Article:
Last Friday, another evening practice though a more difficult one.  Started with a backbend over a block, then did some seated poses, Shoulderstand, some Supta poses, a surprisingly therapeutic Hanumanasana, and a couple of backbends - only 30 minutes.

Yesterday morning, Ashtanga Sun Salutes and standing poses, handstands, backbends, Janu Sirsasana, then the full Ashtanga finishing sequence of inversions from Shoulderstand through to Uth Pluthi.

This evening, a sequence from Light on Yoga starting with 6 minutes in both Headstand and Shoulderstand, progressing through Jatara, the two Navasanas, seated forward bends and twists, Padmasana poses, gentle backbends, Savasana and some pranayama.
Somewhere in the middle I submerged into a 5 minute Paschimottanasana.

It feels so good to be back…


21 October 2013

Resting in Peace

My husband died last Friday morning at 5.30am.
Myself and our two beautiful children were with him.

It was the culmination of two and a half weeks on a traumatic emotional roller coaster - we'd kept a round the clock vigil next to his bed in intensive care during that time.

It all started when he phoned me in the early hours of Monday 20 September - he was in unbearable pain with paralysed legs. The ambulance team were there in a flash.

In the following 5 days he had four major operations - in the second operation his left leg was amputated above the knee, in the fourth one his right leg was amputated just below the thigh.
Before each operation we assured him he'd be fine.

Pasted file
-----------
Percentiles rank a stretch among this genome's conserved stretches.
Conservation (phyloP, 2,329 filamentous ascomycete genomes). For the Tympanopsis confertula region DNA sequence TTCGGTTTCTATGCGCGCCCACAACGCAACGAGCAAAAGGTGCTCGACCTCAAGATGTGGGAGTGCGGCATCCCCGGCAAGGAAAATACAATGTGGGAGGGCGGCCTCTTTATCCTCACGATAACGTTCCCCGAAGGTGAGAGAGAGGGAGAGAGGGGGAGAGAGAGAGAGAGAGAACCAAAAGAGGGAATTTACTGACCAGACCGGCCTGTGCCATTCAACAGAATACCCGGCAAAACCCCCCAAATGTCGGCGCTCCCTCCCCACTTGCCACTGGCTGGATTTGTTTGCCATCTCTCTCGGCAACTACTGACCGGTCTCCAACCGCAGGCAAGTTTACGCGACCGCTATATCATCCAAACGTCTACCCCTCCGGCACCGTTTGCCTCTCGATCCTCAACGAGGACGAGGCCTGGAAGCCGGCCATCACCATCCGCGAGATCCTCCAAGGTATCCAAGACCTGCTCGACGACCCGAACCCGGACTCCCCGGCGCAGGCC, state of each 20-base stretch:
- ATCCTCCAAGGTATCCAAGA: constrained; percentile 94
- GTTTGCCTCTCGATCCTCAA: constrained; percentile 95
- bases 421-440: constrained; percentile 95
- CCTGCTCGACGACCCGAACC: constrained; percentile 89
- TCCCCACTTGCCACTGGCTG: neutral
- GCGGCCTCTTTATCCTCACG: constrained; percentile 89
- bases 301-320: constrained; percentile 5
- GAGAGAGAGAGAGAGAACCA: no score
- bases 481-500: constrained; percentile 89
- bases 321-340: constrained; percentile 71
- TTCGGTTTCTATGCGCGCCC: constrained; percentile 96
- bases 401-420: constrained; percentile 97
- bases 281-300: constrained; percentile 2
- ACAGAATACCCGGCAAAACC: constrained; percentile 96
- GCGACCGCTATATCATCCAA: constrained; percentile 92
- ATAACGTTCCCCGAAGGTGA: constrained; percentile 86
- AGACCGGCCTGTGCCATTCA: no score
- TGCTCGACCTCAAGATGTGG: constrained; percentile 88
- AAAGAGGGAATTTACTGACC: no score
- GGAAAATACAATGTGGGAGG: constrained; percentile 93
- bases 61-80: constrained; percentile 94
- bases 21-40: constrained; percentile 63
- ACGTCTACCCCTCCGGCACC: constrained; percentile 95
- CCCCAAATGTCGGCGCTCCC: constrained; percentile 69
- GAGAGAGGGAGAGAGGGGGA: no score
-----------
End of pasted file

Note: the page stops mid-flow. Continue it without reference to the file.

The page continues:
Before each operation the surgeons told us it was unlikely he'd survive.

But he's mighty tough.

I spent over 6 hours sitting with him in the hospital each day after that. Our two children did the same. We all shared the ups and downs while watching him hooked up to the life support machines, the ticking, beeping, monitoring, the dialysis machine, the diabolically fluctuating blood pressure numbers, oxygen levels...adjustments were made to medication flows hourly, we went home exhausted each day and researched the drugs they'd administered, and there were oh so many little victories and disappointments on his way to recovery. He seemed to be getting better each day, more alert, able to smile cheekily and talk a little bit last week.

And the three of us gave him so much love during that time.
We never gave up on him.

Then came the call at 1am last Friday. We all met urgently at the hospital. He was in great pain, couldn't breathe. They couldn't operate. And life support was no longer an option. The pain killers and sedatives worked fast and he faded from consciousness just after we arrived, the intestinal hole leaking out stuff that was fast poisoning him.

It was a full moon morning.

We sat with him for those last 5 hours, holding his hands, watching the life drain out of him, all of us crying as the pauses between his raspy breaths got longer and longer.
I stroked his hair, kissed his forehead, and told him it was all OK, he was safe and we all loved him so much.  But the drugs had already taken him far away.
Then in a moment of great anguish my son leaned over his chest, put his arms around him and sobbing said 'I love you dad'. It was then that he breathed out his last breath.

He fought a mighty battle right to the end.

And now he rests in peace...

20 September 2013

Beyond


I rise from Savasana altered.
Looking outwards through a calm, clear lens,
looking inwards through the same.
Inner and outer merge.

Yoga practice moves self through layers,
effortlessly piercing and opening, so that self can
glide towards centre.
Centre opens into infinite space.
Centre is beyond.

I rest beyond.
Then continue further in,
to the dark, beautiful, eternal galaxy.

7 August 2013

Double escape


I resigned and gave 2 weeks notice.
Then headed off into the bush for my one week of annual leave.
That was last week.
This week I'm back at work for my final 3 days - tying up loose ends, handing over, and allocating responsibilities to other staff.

Camping alone in a remote area of the northern Flinders Ranges last week provided the physical and mental space to calm down and view this lifetime both intimately and objectively.